Fourteen thousand years ago the spot on which you are standing was covered under a mile-high ice sheet. The fourth Wisconsin glacier carved the cluster of lakes into Northwest Iowa. While this north-south cut is typical of glacial lakes, West Okoboji is unusual because it is so deep.
One theory is that a waterfall, coursing down the mile-thick ice, gouged the lake bed to its depth of 136 feet or more. Or perhaps, the juggernaut of ice, shoving glacial rubble ahead of it, sculpted the 6 1/2 mile-long basin to be filled by melting ice as the glacier retreated. Glacial deposits here are younger by hundreds of thousands of years than the glacial deposits of most other Iowa landscapes.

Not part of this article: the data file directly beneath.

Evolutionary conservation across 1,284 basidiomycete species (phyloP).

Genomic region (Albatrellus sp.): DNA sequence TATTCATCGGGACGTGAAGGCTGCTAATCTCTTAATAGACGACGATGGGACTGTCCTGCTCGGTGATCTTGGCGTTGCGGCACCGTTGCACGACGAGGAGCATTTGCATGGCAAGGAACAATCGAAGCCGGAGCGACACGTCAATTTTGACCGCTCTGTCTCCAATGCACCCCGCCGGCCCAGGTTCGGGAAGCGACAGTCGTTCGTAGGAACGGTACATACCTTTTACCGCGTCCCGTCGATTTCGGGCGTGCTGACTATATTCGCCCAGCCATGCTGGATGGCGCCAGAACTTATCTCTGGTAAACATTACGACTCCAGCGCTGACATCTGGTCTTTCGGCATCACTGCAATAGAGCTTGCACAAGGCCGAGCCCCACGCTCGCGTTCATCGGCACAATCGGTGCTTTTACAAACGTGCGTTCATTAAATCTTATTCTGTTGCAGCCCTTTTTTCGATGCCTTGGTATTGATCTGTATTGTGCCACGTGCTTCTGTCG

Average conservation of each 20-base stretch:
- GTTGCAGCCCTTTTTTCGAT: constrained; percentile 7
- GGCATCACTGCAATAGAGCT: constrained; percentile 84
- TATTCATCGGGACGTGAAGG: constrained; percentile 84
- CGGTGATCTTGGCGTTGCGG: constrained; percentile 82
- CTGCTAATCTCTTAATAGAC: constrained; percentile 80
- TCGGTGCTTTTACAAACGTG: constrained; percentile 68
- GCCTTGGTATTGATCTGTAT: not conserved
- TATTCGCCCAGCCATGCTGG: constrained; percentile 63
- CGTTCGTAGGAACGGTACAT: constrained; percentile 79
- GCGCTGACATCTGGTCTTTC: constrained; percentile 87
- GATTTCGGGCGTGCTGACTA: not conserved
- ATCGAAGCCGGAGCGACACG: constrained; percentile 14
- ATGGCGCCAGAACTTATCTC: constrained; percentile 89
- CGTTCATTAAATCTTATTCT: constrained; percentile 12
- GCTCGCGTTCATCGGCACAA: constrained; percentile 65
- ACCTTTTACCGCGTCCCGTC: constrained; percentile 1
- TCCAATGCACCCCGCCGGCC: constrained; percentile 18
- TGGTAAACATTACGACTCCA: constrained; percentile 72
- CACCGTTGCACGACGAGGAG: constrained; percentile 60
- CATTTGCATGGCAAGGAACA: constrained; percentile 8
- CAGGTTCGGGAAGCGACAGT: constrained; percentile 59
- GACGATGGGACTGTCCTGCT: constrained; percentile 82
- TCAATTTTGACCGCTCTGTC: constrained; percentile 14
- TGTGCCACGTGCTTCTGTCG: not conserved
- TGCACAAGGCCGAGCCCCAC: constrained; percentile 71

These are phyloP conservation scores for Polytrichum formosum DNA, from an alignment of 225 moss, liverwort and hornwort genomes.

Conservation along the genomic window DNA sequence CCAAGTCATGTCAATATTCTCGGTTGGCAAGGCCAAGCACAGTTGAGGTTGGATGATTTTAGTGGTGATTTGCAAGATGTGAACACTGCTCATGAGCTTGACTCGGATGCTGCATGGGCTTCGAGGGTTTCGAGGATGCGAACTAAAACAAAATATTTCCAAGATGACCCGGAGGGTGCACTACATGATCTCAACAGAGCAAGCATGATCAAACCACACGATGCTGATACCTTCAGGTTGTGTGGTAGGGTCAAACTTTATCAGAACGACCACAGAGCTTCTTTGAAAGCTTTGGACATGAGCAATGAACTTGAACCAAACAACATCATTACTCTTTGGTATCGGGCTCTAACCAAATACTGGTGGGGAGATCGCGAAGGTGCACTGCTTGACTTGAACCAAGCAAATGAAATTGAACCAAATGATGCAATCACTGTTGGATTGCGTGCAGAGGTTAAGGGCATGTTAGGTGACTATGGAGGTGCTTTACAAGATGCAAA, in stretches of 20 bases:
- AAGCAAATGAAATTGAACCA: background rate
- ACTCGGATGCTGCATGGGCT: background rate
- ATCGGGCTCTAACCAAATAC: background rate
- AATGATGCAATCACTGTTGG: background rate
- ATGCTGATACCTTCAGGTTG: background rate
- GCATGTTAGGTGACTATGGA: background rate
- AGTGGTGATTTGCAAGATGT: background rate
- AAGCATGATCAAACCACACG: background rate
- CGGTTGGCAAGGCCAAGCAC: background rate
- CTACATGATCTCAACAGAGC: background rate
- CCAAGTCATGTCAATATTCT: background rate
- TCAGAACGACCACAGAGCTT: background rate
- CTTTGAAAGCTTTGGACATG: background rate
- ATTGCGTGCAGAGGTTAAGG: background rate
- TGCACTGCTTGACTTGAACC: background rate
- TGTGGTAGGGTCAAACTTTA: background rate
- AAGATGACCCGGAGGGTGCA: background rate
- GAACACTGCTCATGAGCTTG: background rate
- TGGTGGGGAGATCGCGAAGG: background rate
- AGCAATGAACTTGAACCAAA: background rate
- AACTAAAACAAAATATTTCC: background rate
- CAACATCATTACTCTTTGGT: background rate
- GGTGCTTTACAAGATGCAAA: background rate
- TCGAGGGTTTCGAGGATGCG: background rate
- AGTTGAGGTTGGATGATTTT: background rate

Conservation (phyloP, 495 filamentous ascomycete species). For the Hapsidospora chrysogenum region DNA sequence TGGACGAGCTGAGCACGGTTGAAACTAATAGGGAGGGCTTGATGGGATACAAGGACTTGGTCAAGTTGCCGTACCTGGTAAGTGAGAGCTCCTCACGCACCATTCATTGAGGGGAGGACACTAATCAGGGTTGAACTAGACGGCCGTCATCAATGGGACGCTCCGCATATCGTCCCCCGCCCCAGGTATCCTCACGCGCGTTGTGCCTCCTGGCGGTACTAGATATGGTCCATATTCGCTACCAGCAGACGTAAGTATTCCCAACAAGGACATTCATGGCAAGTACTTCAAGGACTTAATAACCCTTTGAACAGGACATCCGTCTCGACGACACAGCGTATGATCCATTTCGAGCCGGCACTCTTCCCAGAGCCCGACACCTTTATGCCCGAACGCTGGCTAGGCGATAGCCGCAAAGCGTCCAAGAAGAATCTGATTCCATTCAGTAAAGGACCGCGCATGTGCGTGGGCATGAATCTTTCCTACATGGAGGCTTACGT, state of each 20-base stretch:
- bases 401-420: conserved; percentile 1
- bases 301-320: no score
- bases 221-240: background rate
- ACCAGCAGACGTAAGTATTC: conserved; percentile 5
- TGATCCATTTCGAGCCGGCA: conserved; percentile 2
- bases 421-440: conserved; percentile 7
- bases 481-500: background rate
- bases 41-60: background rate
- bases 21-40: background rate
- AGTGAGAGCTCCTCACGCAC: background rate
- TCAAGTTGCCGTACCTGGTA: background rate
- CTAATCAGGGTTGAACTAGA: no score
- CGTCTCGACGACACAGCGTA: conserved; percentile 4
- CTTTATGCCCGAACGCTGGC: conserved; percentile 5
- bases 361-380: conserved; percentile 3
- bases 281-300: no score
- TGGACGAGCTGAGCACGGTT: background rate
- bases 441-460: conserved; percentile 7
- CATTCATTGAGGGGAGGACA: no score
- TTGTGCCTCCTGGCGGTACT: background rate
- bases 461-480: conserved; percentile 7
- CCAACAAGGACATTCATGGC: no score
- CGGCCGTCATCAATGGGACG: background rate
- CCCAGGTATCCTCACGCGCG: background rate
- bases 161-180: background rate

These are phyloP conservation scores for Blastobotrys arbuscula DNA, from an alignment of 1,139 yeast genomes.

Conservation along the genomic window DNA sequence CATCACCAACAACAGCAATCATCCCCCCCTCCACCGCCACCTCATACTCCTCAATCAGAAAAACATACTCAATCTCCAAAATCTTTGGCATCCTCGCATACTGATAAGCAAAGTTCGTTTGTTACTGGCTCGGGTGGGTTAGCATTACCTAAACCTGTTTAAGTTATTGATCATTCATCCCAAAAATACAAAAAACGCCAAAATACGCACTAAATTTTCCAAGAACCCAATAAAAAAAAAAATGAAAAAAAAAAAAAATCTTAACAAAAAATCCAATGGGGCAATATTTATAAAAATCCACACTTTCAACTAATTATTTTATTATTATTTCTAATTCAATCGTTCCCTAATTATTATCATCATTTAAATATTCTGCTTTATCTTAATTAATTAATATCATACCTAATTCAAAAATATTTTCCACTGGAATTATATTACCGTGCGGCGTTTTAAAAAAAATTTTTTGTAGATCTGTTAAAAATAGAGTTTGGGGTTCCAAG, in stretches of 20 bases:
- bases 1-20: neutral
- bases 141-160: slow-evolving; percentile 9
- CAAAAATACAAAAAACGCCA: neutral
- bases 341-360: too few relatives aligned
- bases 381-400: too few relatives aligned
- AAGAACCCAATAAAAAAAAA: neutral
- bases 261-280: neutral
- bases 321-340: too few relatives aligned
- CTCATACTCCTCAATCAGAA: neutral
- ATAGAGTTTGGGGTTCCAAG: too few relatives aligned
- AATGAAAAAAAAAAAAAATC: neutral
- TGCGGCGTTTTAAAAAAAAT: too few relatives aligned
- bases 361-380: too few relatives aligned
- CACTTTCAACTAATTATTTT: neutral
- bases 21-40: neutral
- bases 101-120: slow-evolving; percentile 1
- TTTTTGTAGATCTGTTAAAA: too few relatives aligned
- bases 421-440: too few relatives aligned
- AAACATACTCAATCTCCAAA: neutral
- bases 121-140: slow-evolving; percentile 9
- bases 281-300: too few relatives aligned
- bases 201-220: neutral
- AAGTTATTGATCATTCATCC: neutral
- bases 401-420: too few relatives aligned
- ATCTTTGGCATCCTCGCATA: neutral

Special landscape formations resulted from direct contact with melting and disintegrating glacial ice. Knobs, ridges, hogsbacks, eskers, kettle holes, and fens are living imprints of some of nature's most remarkable phenomena.
Nine thousand years later there were forests here. Then the climate changed. Fires swept the forests, and prairie grasses, reeds, rushes, marshlands, and fens took over.
Beneath the waters in front of you is a canyon of deep, dark, cool water. This "lake below the lake" touches the top waters, but does not intermingle. The top lake, because of a temperature inversion of cooling and heating, turns over twice
West Okoboji Lake is spring fed, with an irregular shoreline of over 25 miles, all protected by filtering percolators in the form of wetlands. These natural factors, combined with several generations of dedicated environmentalists, have contributed to the enhanced quality of the brilliant blue water.